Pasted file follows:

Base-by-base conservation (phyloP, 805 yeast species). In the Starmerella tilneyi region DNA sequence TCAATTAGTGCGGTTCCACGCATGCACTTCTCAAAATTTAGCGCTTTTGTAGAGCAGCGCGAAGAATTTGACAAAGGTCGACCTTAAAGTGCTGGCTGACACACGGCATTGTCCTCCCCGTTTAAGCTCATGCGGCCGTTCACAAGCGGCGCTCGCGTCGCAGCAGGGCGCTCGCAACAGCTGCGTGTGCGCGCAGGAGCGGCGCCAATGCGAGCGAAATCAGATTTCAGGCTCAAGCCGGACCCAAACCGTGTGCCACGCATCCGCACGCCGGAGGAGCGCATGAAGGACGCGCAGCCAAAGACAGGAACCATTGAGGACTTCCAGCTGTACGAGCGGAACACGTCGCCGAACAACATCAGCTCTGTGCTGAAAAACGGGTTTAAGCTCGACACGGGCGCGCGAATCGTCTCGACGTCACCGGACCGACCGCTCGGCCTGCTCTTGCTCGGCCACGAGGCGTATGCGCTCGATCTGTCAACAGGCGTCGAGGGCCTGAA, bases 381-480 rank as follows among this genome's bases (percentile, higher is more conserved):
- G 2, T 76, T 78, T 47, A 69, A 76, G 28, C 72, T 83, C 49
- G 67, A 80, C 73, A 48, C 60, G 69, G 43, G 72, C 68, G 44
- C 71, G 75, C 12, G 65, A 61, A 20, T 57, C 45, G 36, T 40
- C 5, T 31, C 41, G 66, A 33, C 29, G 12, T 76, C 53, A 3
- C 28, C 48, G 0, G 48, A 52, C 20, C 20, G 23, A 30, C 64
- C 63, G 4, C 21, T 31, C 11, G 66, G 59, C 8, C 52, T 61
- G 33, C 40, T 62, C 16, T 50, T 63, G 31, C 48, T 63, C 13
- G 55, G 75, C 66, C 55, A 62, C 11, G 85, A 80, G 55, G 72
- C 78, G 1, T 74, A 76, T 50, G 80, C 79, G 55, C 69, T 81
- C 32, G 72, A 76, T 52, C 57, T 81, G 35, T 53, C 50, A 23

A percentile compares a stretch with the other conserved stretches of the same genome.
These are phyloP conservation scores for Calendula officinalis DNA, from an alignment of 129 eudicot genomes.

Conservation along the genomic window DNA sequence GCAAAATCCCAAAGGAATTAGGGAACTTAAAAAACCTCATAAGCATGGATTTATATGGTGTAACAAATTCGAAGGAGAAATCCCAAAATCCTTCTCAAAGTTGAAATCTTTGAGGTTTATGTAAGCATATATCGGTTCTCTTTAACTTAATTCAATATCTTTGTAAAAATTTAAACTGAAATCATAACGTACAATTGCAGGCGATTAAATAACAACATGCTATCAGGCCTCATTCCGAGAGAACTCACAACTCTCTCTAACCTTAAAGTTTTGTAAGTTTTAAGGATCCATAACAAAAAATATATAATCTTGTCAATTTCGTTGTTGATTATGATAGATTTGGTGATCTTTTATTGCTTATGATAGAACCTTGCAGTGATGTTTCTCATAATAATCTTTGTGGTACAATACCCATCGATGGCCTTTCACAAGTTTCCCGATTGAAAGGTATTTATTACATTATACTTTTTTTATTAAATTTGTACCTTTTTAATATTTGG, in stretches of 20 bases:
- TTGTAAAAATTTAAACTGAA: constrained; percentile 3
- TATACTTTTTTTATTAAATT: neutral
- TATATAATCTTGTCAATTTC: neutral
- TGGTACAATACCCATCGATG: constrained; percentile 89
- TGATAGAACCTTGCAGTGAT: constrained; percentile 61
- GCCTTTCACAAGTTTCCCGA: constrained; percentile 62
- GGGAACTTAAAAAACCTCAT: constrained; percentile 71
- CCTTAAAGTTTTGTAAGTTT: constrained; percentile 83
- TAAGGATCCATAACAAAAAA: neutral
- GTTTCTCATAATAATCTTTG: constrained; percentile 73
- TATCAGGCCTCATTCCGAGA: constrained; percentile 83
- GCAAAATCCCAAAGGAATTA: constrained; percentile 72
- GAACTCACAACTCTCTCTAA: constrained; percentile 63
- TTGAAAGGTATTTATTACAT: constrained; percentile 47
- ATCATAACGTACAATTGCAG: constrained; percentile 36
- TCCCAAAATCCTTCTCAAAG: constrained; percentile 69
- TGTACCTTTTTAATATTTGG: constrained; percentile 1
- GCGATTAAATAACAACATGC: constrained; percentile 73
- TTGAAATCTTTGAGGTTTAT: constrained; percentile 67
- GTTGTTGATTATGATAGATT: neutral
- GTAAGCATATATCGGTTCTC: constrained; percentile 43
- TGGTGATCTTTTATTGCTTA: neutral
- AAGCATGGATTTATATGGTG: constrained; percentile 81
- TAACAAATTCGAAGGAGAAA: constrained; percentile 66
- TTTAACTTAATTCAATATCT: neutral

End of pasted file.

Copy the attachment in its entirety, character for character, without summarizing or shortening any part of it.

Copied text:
Base-by-base conservation (phyloP, 805 yeast species). In the Starmerella tilneyi region DNA sequence TCAATTAGTGCGGTTCCACGCATGCACTTCTCAAAATTTAGCGCTTTTGTAGAGCAGCGCGAAGAATTTGACAAAGGTCGACCTTAAAGTGCTGGCTGACACACGGCATTGTCCTCCCCGTTTAAGCTCATGCGGCCGTTCACAAGCGGCGCTCGCGTCGCAGCAGGGCGCTCGCAACAGCTGCGTGTGCGCGCAGGAGCGGCGCCAATGCGAGCGAAATCAGATTTCAGGCTCAAGCCGGACCCAAACCGTGTGCCACGCATCCGCACGCCGGAGGAGCGCATGAAGGACGCGCAGCCAAAGACAGGAACCATTGAGGACTTCCAGCTGTACGAGCGGAACACGTCGCCGAACAACATCAGCTCTGTGCTGAAAAACGGGTTTAAGCTCGACACGGGCGCGCGAATCGTCTCGACGTCACCGGACCGACCGCTCGGCCTGCTCTTGCTCGGCCACGAGGCGTATGCGCTCGATCTGTCAACAGGCGTCGAGGGCCTGAA, bases 381-480 rank as follows among this genome's bases (percentile, higher is more conserved):
- G 2, T 76, T 78, T 47, A 69, A 76, G 28, C 72, T 83, C 49
- G 67, A 80, C 73, A 48, C 60, G 69, G 43, G 72, C 68, G 44
- C 71, G 75, C 12, G 65, A 61, A 20, T 57, C 45, G 36, T 40
- C 5, T 31, C 41, G 66, A 33, C 29, G 12, T 76, C 53, A 3
- C 28, C 48, G 0, G 48, A 52, C 20, C 20, G 23, A 30, C 64
- C 63, G 4, C 21, T 31, C 11, G 66, G 59, C 8, C 52, T 61
- G 33, C 40, T 62, C 16, T 50, T 63, G 31, C 48, T 63, C 13
- G 55, G 75, C 66, C 55, A 62, C 11, G 85, A 80, G 55, G 72
- C 78, G 1, T 74, A 76, T 50, G 80, C 79, G 55, C 69, T 81
- C 32, G 72, A 76, T 52, C 57, T 81, G 35, T 53, C 50, A 23

A percentile compares a stretch with the other conserved stretches of the same genome.
These are phyloP conservation scores for Calendula officinalis DNA, from an alignment of 129 eudicot genomes.

Conservation along the genomic window DNA sequence GCAAAATCCCAAAGGAATTAGGGAACTTAAAAAACCTCATAAGCATGGATTTATATGGTGTAACAAATTCGAAGGAGAAATCCCAAAATCCTTCTCAAAGTTGAAATCTTTGAGGTTTATGTAAGCATATATCGGTTCTCTTTAACTTAATTCAATATCTTTGTAAAAATTTAAACTGAAATCATAACGTACAATTGCAGGCGATTAAATAACAACATGCTATCAGGCCTCATTCCGAGAGAACTCACAACTCTCTCTAACCTTAAAGTTTTGTAAGTTTTAAGGATCCATAACAAAAAATATATAATCTTGTCAATTTCGTTGTTGATTATGATAGATTTGGTGATCTTTTATTGCTTATGATAGAACCTTGCAGTGATGTTTCTCATAATAATCTTTGTGGTACAATACCCATCGATGGCCTTTCACAAGTTTCCCGATTGAAAGGTATTTATTACATTATACTTTTTTTATTAAATTTGTACCTTTTTAATATTTGG, in stretches of 20 bases:
- TTGTAAAAATTTAAACTGAA: constrained; percentile 3
- TATACTTTTTTTATTAAATT: neutral
- TATATAATCTTGTCAATTTC: neutral
- TGGTACAATACCCATCGATG: constrained; percentile 89
- TGATAGAACCTTGCAGTGAT: constrained; percentile 61
- GCCTTTCACAAGTTTCCCGA: constrained; percentile 62
- GGGAACTTAAAAAACCTCAT: constrained; percentile 71
- CCTTAAAGTTTTGTAAGTTT: constrained; percentile 83
- TAAGGATCCATAACAAAAAA: neutral
- GTTTCTCATAATAATCTTTG: constrained; percentile 73
- TATCAGGCCTCATTCCGAGA: constrained; percentile 83
- GCAAAATCCCAAAGGAATTA: constrained; percentile 72
- GAACTCACAACTCTCTCTAA: constrained; percentile 63
- TTGAAAGGTATTTATTACAT: constrained; percentile 47
- ATCATAACGTACAATTGCAG: constrained; percentile 36
- TCCCAAAATCCTTCTCAAAG: constrained; percentile 69
- TGTACCTTTTTAATATTTGG: constrained; percentile 1
- GCGATTAAATAACAACATGC: constrained; percentile 73
- TTGAAATCTTTGAGGTTTAT: constrained; percentile 67
- GTTGTTGATTATGATAGATT: neutral
- GTAAGCATATATCGGTTCTC: constrained; percentile 43
- TGGTGATCTTTTATTGCTTA: neutral
- AAGCATGGATTTATATGGTG: constrained; percentile 81
- TAACAAATTCGAAGGAGAAA: constrained; percentile 66
- TTTAACTTAATTCAATATCT: neutral